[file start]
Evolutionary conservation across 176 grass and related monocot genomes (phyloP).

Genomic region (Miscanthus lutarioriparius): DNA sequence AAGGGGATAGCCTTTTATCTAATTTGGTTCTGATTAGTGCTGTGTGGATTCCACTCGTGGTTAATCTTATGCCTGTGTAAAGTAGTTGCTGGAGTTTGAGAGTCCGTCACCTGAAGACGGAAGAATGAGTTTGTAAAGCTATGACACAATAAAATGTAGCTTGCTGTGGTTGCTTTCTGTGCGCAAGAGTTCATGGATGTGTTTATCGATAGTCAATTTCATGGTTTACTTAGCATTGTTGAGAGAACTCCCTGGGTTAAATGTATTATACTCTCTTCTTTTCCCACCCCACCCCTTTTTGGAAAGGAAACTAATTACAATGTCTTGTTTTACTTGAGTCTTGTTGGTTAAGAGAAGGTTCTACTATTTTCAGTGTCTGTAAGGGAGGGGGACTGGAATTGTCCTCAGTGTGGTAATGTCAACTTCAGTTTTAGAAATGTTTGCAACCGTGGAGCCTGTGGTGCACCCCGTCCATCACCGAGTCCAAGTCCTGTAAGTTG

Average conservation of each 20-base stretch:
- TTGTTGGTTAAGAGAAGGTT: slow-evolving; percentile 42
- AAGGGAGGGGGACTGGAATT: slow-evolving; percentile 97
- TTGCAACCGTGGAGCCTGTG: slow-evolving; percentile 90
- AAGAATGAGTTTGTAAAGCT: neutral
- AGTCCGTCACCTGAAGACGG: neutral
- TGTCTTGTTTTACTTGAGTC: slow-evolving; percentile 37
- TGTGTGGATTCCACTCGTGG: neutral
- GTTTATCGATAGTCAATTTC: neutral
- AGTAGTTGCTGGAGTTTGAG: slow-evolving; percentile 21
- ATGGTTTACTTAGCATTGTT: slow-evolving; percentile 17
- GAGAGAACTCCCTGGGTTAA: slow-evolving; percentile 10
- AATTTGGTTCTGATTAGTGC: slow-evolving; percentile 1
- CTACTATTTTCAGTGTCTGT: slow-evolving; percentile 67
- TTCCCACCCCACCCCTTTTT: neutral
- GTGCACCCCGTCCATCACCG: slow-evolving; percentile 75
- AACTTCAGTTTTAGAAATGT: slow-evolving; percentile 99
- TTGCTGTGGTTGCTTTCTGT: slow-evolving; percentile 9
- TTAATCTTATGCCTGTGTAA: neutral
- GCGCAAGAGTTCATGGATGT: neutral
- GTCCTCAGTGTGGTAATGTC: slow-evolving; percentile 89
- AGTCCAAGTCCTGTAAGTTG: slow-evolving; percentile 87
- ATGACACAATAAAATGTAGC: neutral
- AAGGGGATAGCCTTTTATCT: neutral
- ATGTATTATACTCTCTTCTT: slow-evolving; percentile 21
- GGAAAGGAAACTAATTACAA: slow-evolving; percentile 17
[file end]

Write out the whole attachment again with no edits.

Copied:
Evolutionary conservation across 176 grass and related monocot genomes (phyloP).

Genomic region (Miscanthus lutarioriparius): DNA sequence AAGGGGATAGCCTTTTATCTAATTTGGTTCTGATTAGTGCTGTGTGGATTCCACTCGTGGTTAATCTTATGCCTGTGTAAAGTAGTTGCTGGAGTTTGAGAGTCCGTCACCTGAAGACGGAAGAATGAGTTTGTAAAGCTATGACACAATAAAATGTAGCTTGCTGTGGTTGCTTTCTGTGCGCAAGAGTTCATGGATGTGTTTATCGATAGTCAATTTCATGGTTTACTTAGCATTGTTGAGAGAACTCCCTGGGTTAAATGTATTATACTCTCTTCTTTTCCCACCCCACCCCTTTTTGGAAAGGAAACTAATTACAATGTCTTGTTTTACTTGAGTCTTGTTGGTTAAGAGAAGGTTCTACTATTTTCAGTGTCTGTAAGGGAGGGGGACTGGAATTGTCCTCAGTGTGGTAATGTCAACTTCAGTTTTAGAAATGTTTGCAACCGTGGAGCCTGTGGTGCACCCCGTCCATCACCGAGTCCAAGTCCTGTAAGTTG

Average conservation of each 20-base stretch:
- TTGTTGGTTAAGAGAAGGTT: slow-evolving; percentile 42
- AAGGGAGGGGGACTGGAATT: slow-evolving; percentile 97
- TTGCAACCGTGGAGCCTGTG: slow-evolving; percentile 90
- AAGAATGAGTTTGTAAAGCT: neutral
- AGTCCGTCACCTGAAGACGG: neutral
- TGTCTTGTTTTACTTGAGTC: slow-evolving; percentile 37
- TGTGTGGATTCCACTCGTGG: neutral
- GTTTATCGATAGTCAATTTC: neutral
- AGTAGTTGCTGGAGTTTGAG: slow-evolving; percentile 21
- ATGGTTTACTTAGCATTGTT: slow-evolving; percentile 17
- GAGAGAACTCCCTGGGTTAA: slow-evolving; percentile 10
- AATTTGGTTCTGATTAGTGC: slow-evolving; percentile 1
- CTACTATTTTCAGTGTCTGT: slow-evolving; percentile 67
- TTCCCACCCCACCCCTTTTT: neutral
- GTGCACCCCGTCCATCACCG: slow-evolving; percentile 75
- AACTTCAGTTTTAGAAATGT: slow-evolving; percentile 99
- TTGCTGTGGTTGCTTTCTGT: slow-evolving; percentile 9
- TTAATCTTATGCCTGTGTAA: neutral
- GCGCAAGAGTTCATGGATGT: neutral
- GTCCTCAGTGTGGTAATGTC: slow-evolving; percentile 89
- AGTCCAAGTCCTGTAAGTTG: slow-evolving; percentile 87
- ATGACACAATAAAATGTAGC: neutral
- AAGGGGATAGCCTTTTATCT: neutral
- ATGTATTATACTCTCTTCTT: slow-evolving; percentile 21
- GGAAAGGAAACTAATTACAA: slow-evolving; percentile 17